So what is the difference between Alzheimers and dementia? The National Institute of Neurological Disorders and Stroke define dementia as-
- ‘The word for a group of symptoms caused by disorders that affect the brain.’
Early warning signs can include confusion doing normal activities. There are four basic activities that start everybody’s day-
- Personal healthcare
- Eating and drinking.
People often lose the ability to solve problems. Confusion about normal activities is a giveaway sign. Sufferers’ emotions suddenly start to show signs of changing. They may become agitated. There is difficulty in remembering facts, times, conversations. Dementia sufferers often ask the same question repeatedly.
Unfortunately, dementia often develops slowly and the early signs are not always obvious. We all become forgetful over the years. Because you cannot remember where you put your car keys is not necessarily a sign of the early onset of dementia. Memory loss in dementia is more serious than forgetting things occasionally.
This might become a problem: either thinking about what to wear or putting it on. As we get older, fingers are not as nimble! The way we dress says who we are. Help with dressing helps a person retain their individual style and identity. Helping Hands carers regard this as an important part of their caring service.
Retaining choice helps the person maintain dignity. However, too wide a choice can be confusing. If the person has a lot of clothes, then keep the favourites in a group. Choice is then simplified and confusion reduced.
Choice also encourages independence. Helping Hands carers lay out the clothes, making sure that all fastenings are undone and clothes are not inside out. Putting clothes in an easily followed sequence is one small way to make a big difference to a dementia sufferer’s ability first thing in the morning.
Help with dressing makes sure the person is comfortable. Comfort means more than clothes, it also includes heating in the room. A chair often helps by making life easier.
Helping Hands carers help people retain their own identity and confidence. It’s essential if they are being treated at home, whether young or mature in age.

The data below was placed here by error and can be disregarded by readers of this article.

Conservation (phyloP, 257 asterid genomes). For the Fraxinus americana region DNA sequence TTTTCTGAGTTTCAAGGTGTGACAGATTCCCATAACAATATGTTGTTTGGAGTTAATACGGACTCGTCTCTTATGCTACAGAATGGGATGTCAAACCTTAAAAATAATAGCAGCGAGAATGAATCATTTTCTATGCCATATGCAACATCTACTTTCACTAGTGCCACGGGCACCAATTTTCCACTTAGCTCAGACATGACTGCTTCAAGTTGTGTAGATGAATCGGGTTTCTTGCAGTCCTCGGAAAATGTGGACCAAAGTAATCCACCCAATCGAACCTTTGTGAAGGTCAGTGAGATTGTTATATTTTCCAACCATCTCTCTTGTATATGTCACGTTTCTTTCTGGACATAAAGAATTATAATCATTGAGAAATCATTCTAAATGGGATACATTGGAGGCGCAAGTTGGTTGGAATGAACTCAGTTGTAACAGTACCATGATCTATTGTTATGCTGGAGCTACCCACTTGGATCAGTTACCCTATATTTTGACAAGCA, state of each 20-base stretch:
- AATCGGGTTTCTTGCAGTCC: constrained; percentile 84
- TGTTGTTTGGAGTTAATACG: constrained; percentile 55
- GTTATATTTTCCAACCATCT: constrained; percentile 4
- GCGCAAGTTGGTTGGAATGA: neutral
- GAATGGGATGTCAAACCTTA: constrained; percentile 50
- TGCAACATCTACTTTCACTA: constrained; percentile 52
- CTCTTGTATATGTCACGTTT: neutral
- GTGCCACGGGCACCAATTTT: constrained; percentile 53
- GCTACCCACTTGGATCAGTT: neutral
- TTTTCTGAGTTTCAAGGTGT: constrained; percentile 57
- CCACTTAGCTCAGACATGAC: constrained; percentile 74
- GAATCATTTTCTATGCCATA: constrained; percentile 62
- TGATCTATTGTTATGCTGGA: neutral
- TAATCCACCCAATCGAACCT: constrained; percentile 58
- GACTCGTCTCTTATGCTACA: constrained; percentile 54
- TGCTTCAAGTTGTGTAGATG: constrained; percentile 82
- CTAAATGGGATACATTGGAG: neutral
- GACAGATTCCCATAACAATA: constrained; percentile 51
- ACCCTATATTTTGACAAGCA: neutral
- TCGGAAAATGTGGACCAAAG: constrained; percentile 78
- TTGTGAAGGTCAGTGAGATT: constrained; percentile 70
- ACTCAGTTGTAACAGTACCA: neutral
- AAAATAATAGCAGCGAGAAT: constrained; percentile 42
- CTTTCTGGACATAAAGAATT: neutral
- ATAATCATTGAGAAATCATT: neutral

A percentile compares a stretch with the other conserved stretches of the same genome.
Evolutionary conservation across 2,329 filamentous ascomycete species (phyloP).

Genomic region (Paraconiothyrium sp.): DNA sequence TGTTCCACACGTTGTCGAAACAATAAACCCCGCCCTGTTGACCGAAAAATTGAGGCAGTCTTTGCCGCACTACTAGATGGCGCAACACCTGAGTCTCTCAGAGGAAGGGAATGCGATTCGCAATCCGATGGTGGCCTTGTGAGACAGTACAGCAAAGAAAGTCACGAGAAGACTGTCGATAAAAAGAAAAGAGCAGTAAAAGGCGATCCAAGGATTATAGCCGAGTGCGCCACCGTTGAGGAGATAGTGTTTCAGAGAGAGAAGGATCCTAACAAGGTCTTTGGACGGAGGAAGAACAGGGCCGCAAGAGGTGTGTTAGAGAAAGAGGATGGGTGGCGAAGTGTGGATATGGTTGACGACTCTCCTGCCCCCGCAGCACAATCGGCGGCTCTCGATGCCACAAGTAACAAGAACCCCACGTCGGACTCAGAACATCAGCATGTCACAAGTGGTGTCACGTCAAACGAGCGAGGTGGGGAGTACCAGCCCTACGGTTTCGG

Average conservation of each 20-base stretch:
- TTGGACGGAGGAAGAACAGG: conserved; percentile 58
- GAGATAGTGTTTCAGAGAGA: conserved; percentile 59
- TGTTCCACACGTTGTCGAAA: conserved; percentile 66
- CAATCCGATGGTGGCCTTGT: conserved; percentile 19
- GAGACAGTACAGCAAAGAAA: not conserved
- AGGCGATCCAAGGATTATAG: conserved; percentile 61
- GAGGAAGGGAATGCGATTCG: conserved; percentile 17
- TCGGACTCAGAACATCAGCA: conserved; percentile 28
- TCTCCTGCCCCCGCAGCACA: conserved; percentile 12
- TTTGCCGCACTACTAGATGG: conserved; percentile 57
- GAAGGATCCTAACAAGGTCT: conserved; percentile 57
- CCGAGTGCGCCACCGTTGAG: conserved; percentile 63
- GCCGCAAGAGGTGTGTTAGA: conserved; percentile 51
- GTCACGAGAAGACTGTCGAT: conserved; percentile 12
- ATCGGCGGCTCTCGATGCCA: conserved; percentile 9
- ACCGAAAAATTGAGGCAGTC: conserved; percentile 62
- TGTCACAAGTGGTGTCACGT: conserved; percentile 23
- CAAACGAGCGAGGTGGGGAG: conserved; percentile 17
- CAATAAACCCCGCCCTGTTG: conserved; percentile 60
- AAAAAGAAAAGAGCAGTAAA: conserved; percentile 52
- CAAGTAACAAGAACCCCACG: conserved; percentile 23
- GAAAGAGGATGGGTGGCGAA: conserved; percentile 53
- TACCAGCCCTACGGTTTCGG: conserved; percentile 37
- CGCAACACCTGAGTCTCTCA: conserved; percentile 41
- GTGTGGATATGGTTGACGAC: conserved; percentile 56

Most of us regard washing as a private and personal activity. Helping Hands carers understand the importance of being sensitive and tactful to retain the person’s dignity.
Providing help needs careful planning. Think about ages. Think about their gender and preferences. It all helps to make the procedure easier and more relaxed. Look at the routines as well. Enabling them to carry on in their familiar way is reassuring to them.
Also think about do they prefer a bath or shower. What toiletries do they prefer? What dental care is required? Careful consideration encourages their independence with support and help. Some of these activities are extremely private and this can produce anxiety without trained and professional handling.
Remember the after-care activities as well. Are there medications to be applied? It is also a good time to make sure that the person’s skin and health seem OK. Look out for sores, for example.
Eating and Drinking
Dementia can greatly affect a person’s appetite. Even to the point they forget to eat. Helping Hands carers make sure that a careful healthy balanced diet is followed. Grocery shopping may be required. Dementia may affect mobility as well as memory.
Eating and drinking maintains health. It helps to improve a person’s quality of life. Not eating enough can lead to weight loss. It might also reduce muscle strength, which in turn can affect mobility. People with dementia sometimes fail to recognise thirst. In turn this increases confusion and illnesses.
Weight loss might be the result of an individual unable to cook for herself or himself. It might be lack of appetite. It could be they have difficulty cooking. It might be that, like drinking, they fail to recognise hunger. Dehydration is a huge problem to be aware of in people suffering from dementia. Helping Hands carers solve these common problems.
Finally – Communication
Unfortunately, dementia does more damage to this simple act than many other illnesses. Neither does it respect age. Dementia can occur in the young – it is not the privilege of the elderly.
Helping Hands carers are trained to recognise loss of communication. Behaviour can be a communication route for some people. For example, they may refuse food or drink. It helps to communicate if the person can see you. Remember, for them there is no rush, so be calm and thoughtful.
With dementia, people cannot retain information easily. This is a key part of the brain failure. Consequently, they may ask the same question continuously. The answer could be to use short sentences. Always show respect and patience. They might remember times long ago but cannot remember what you told them just a minute ago.
Communication is not just about speaking. People with dementia can read body language well. Facial expressions may cause upset or distress. Match these with what you are saying. People with dementia may well show frustration which comes out as aggression. It’s another aspect of this growing illness. Helping Hands carers are well versed in these problems.
Staying at home improves health and well being. Helping Hands provide support to all ages and many reasons. Care in the home is often preferable to being in residential care, especially for the individual.
Thinking of extra help to make sure you love living at home or to take care of a loved one?
Get in touch for confidential, caring, professional and no-obligation advice.
Call Helping Hands Care, on 01395 264 767.
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